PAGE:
Accordingly there is a need to achieve the benefits of embedded stressors while avoiding or reducing the problems associated with making them.

BRIEF DESCRIPTION OF THE DRAWINGS

The present invention is illustrated by way of example and is not limited by the accompanying figures, in which like references indicate similar elements. Elements in the figures are illustrated for simplicity and clarity and have not necessarily been drawn to scale.

FIG. 1 is a cross section of a semiconductor device at a stage in processing according to one embodiment;

FIG. 2 is a cross section of the semiconductor device of FIG. 1 at a subsequent stage in processing;

FIG. 3 is a cross section of the semiconductor device of FIG. 2 at a subsequent stage in processing;

FIG. 4 is a cross section of the semiconductor device of FIG. 3 at a subsequent stage in processing;

FIG. 5 is a cross section of the semiconductor device of FIG. 4 at a subsequent stage in processing;

FIG. 6 is a cross section of the semiconductor device of FIG. 5 at a subsequent stage in processing; and

FIG. 7 is a cross section of the semiconductor device of FIG. 6 at a subsequent stage in processing.

DETAILED DESCRIPTION

In one aspect, a source/drain and extension region is formed by implanting into a semiconductor layer using a gate and an offset spacer as a mask. The implant has the affect of altering the etch characteristic of the portion of the semiconductor that receives the implant. The result is that the source/drain and extension region has a different etch characteristic from the semiconductor layer in which it is formed. A sidewall spacer is formed around the gate. A source/drain contact region is recessed with a first etchant using the sidewall spacer as a mask. The source/drain extension region is recessed using a second etchant that etches the extension region selectively over the semiconductor layer due to the different doping concentrations in the two regions. The second etch thus leaves a recess under the sidewall spacer. The recess is then filled with a stressor. This also partially fills the recess of the source/drain region. The recess is then completely filled with stressor material that can be of a different in-situ doping concentration from what filled the source/drain extension region. This is better understood by reference to the drawings and the following description.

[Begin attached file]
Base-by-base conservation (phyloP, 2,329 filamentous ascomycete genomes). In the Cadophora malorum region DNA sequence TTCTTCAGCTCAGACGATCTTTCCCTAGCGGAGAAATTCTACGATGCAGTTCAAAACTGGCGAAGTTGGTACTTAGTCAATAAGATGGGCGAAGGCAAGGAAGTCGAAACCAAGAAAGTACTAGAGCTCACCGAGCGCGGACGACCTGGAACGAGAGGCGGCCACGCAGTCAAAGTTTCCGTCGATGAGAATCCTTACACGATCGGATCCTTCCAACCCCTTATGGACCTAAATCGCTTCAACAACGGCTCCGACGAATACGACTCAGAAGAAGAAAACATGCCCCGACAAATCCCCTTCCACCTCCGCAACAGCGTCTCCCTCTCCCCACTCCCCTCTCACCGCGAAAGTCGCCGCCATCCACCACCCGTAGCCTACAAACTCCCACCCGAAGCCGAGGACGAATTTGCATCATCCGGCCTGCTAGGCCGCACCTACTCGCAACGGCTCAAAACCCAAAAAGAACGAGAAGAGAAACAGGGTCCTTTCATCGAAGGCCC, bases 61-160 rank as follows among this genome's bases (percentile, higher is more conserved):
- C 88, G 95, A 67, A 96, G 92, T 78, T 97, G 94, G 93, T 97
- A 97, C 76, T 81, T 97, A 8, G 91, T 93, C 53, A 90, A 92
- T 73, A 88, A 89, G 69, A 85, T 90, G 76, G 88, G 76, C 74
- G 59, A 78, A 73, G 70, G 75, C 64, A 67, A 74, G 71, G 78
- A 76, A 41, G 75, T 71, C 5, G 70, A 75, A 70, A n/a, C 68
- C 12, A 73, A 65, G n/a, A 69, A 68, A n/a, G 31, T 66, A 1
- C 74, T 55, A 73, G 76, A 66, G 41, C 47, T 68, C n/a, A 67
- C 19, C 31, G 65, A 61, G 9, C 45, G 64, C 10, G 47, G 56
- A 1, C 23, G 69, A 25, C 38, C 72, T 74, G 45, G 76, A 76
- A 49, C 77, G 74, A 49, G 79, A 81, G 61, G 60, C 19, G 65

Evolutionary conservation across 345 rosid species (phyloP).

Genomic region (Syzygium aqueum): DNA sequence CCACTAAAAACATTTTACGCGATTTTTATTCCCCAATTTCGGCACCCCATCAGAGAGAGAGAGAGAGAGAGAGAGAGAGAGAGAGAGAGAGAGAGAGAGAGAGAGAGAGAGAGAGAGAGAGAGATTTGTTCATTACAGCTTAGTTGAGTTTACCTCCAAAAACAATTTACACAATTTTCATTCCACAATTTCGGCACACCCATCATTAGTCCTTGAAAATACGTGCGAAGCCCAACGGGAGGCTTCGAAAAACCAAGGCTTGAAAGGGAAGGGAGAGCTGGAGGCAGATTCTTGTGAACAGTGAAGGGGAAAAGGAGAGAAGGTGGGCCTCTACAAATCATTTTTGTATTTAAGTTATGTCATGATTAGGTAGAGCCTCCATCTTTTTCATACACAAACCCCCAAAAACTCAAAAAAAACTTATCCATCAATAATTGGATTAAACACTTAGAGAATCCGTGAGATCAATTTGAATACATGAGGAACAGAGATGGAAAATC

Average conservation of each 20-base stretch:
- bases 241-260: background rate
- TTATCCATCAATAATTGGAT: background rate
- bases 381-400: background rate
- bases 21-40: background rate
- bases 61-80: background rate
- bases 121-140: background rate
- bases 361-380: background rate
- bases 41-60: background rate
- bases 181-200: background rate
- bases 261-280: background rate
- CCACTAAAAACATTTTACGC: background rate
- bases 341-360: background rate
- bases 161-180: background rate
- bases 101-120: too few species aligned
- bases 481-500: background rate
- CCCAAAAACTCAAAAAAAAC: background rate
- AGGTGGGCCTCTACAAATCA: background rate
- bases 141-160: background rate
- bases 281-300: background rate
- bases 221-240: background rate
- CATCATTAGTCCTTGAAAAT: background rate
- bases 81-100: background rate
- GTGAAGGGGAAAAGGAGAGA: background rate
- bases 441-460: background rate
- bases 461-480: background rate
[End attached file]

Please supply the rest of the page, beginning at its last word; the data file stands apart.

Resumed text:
Shown in FIG. 1 is a semiconductor device 10 comprising a substrate 12, an insulating layer 14 over substrate 12, a semiconductor layer 16 over insulating layer 14, a gate dielectric 18 over a portion of semiconductor layer 16, gate electrode 20 over gate dielectric 18, an insulating layer 24 over gate electrode 20, a sidewall spacer 22 around gate electrode 20, and source/drain and extension regions 28 and 30 in semiconductor layer 16 formed by an implant 26 using gate electrode 20 as a mask. Substrate 12 is for providing physical support for semiconductor device 10 and may be silicon. Insulating layer 14 provides insulation between substrate 12 and semiconductor layer 16 and may be silicon oxide. Semiconductor layer 16 is for use in forming transistors and potentially other devices and may be silicon. Substrate 12, insulating layer 14, and semiconductor layer 16 together form a semiconductor-on-insulator (SOI) substrate. A bulk substrate may be used instead. Gate dielectric 18 is very thin, such as 20 Angstroms, compared to all of the other layers and may be silicon oxide. Gate electrode can be doped polysilicon but could be a stack of materials, especially one or more metal layers and may or may not further include polysilicon. Insulating layer 24 may be silicon nitride. Sidewall spacer 22, which may be silicon oxide or silicon nitride, is relatively thin for a sidewall spacer, about 100 Angstroms, and is for protecting the sidewall of gate electrode 20 and providing a small offset of the source/drain and extensions 28 and 30 from the edge of gate electrode 20. Implant 26 can be a conventional source/drain extension implant using arsenic for the case of an N channel transistor. Implant 26, in this case, is for changing the etch characteristic for source/drain and extension regions 28 and 30 from that of semiconductor layer 16. That a conventional source/drain extension implant can be used to achieve this is a benefit in that standard processing can be used. In this example of semiconductor layer 16 being silicon, arsenic doping changes the etch characteristic so that arsenic-doped silicon, with the properly selected etchant, can be etched selective to silicon that has not been arsenic doped. Source/drain extensions 28 and 30 are only doped to a depth of about a third of the width of gate electrode 20 which corresponds to the channel length but can be adjusted to optimize the extension recess depth.